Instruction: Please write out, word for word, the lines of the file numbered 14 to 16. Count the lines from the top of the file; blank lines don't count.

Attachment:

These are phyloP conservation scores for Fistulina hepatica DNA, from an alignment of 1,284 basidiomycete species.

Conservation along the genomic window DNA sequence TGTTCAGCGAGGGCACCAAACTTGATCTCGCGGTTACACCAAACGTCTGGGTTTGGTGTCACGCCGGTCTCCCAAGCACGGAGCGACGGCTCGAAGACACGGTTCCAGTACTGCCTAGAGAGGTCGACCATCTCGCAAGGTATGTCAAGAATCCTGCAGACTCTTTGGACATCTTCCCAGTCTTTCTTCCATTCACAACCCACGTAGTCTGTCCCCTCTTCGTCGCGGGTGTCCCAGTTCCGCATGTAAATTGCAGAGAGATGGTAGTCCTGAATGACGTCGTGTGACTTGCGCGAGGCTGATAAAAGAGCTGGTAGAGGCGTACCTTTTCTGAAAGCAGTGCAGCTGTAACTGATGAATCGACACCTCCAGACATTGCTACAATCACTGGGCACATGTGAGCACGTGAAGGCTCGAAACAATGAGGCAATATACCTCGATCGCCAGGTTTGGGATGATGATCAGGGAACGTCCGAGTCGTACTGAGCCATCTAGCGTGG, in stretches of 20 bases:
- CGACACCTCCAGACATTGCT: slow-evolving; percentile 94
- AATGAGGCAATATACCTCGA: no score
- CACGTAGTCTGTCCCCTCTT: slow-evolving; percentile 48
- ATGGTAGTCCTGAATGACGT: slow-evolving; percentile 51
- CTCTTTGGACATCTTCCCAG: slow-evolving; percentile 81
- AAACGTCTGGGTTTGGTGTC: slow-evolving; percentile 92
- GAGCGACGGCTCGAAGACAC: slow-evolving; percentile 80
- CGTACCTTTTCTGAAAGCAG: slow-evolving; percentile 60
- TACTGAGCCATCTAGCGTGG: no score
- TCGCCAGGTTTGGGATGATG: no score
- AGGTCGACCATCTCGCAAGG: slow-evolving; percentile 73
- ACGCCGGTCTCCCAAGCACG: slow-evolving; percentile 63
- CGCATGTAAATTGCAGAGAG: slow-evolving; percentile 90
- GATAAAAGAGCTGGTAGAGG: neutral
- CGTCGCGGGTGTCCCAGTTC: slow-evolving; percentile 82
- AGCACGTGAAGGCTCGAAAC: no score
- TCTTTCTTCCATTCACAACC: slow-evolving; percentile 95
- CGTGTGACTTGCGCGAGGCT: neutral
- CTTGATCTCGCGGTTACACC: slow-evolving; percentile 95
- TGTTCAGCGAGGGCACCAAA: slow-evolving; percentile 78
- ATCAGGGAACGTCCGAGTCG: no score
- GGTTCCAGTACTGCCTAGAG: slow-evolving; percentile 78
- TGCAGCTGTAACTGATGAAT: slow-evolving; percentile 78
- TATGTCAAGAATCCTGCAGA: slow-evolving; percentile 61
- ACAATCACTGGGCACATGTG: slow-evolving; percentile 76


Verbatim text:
- ACGCCGGTCTCCCAAGCACG: slow-evolving; percentile 63
- CGCATGTAAATTGCAGAGAG: slow-evolving; percentile 90
- GATAAAAGAGCTGGTAGAGG: neutral